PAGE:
Hearing tests showed he could hear. Fortunately, our daughter is not the "queen of de-Nile"…..she went immediately into full battle mode for her son... . Cheryl went for a full evaluation on Jonathan. I was there when she got back and her face told it all. It was not good. Jonathan was autistic. My husband and I knew very little about autism, but have learned more than we every wanted to know.

Cheryl wanted to be a "stay at home mother", but instead she had to take her son to school when he was 2 years old. I went with her and to say my heart broke would be the reason I don’t think there are words that describe how I felt.

When you have children, you never even think of the time when you will not only worry about your children, but their children as well. Sort of like a double barreled deal. The worry doesn’t stop. Each stage of development brings its own problems and worries. I think the only thing that has really helped me is that we dedicated Jonathan to God and sometimes I have to stop and remind myself that he is a very special child of God and he is watched over.

Asking why in this world is a waste of time. When someone asked Cheryl why you, her answer was "well, why not me?" It can happen to anyone. It changes the whole complexion of child rearing. I can use some of my child rearing skills on Jonathan, but must rely on Cheryl to tell me the best way to deal with him. Fortunately, Cheryl and I have a very open relationship and communicate well on the best approach for Jonathan.

Jonathan is in a very loving environment at school and home. He is surrounded with people who love and do the best for him. Like my daughter said, we have to get into his world, he can’t get into ours.

I can say I understand what my daughter goes thru when I have Jonathan on the weekends, but this would not be true. She lives with it constantly. Not only the physical strain, but the mental stress of worry is always present. Every achievement is a gift, when he regresses you try not to get depressed and start over. Whatever works. The disruption in family life is astronomical. All the things you thought you were going to do with your grandson have to be readjusted. Knowing how it has affected us, the affect on our daughter is so much greater.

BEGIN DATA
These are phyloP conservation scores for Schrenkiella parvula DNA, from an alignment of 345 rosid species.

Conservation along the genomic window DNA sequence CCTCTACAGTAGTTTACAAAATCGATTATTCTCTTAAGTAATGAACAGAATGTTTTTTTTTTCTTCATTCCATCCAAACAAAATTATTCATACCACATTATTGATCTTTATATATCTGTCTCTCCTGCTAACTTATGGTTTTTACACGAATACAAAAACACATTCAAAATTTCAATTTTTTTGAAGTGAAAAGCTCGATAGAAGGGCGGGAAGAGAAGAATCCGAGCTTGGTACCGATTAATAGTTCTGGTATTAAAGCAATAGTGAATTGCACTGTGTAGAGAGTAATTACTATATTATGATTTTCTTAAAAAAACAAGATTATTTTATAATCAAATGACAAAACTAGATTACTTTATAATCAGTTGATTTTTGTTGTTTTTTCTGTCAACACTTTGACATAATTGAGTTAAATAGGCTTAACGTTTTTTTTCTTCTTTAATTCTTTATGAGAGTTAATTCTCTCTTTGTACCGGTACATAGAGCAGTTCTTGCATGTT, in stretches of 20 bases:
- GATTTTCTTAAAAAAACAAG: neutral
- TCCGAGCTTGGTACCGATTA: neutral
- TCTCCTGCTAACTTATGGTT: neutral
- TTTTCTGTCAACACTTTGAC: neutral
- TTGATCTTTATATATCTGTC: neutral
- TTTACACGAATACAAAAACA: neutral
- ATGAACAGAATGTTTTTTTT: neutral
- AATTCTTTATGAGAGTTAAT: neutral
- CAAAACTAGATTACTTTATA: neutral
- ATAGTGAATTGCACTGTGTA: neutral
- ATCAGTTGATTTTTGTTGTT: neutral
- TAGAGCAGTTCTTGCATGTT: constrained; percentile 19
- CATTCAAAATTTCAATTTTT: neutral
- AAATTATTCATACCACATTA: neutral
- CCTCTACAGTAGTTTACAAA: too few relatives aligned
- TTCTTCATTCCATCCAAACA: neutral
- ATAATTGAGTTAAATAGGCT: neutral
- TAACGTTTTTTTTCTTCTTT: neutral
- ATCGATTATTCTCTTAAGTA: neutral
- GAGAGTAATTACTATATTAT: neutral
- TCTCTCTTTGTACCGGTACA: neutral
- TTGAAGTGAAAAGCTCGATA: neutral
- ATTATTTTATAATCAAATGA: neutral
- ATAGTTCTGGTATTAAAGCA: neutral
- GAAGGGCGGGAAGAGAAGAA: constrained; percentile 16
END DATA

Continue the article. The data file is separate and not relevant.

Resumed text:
When your children are growing up, you can fix a lot of things for them. This is one thing we can’t fix. The feeling of helplessness is tremendous. The best thing is to "be there" and listen. Never underestimate the power of communication. Sometimes Cheryl just needs to "vent" to someone who can understand her pain.

Now for a more uplifting word – We find a sense of humor in some of the things Jonathan does. Our philosophy is you can laugh or cry. Laughing is much more fun. A sense of humor can make things more bearable.

I consider Jonathan a very special child because he has to depend so much on how we treat him. That is a very big responsibility not to be taken lightly. Saying this, it still does not help after an all day session of trying to keep up with him. This is why parents of special needs children need help. No matter how much the parents love them, they are still human and have their "breaking points". They have very little privacy and no freedom. We all need to "feed our spirit" at times, and to do this we need space and quite. An essential part of life.

Sometimes it takes a tragedy in order to focus on those who need our help and understanding. No amount of words could ever describe the strain and difficulties of caring for a special needs child. It is non-stop.

Grandmother in training

Marcia Kelley, aka "MamaBear"
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Shocking treatment...

Postby Erilyn Cureheart » February 25th, 2007, 1:40 am

Alternative medicine I believe, at its worse...

http://abcnews.go.com/Video/playerIndex?id=2889853

My son has severe Autisim... not severe behaviors because through love and patience and firmness, he's learned that those severe behaviors are not acceptable. This treatment is uncalled for, these children, any special child are our oppertunity to show ourselves what we're made of. They, these children, have the potential to bring the best out of us.

What kind of people are we when we do this to these children who depend upon us to do the right thing. What does that say about our humanity that we shock these special gifts.

God help these people who think that hurting these precious children is a good thing. :(

Why can't they see that our humanity is being tested? I see it clearly and I feel Sage has made a better person out of me. Why can't they see this?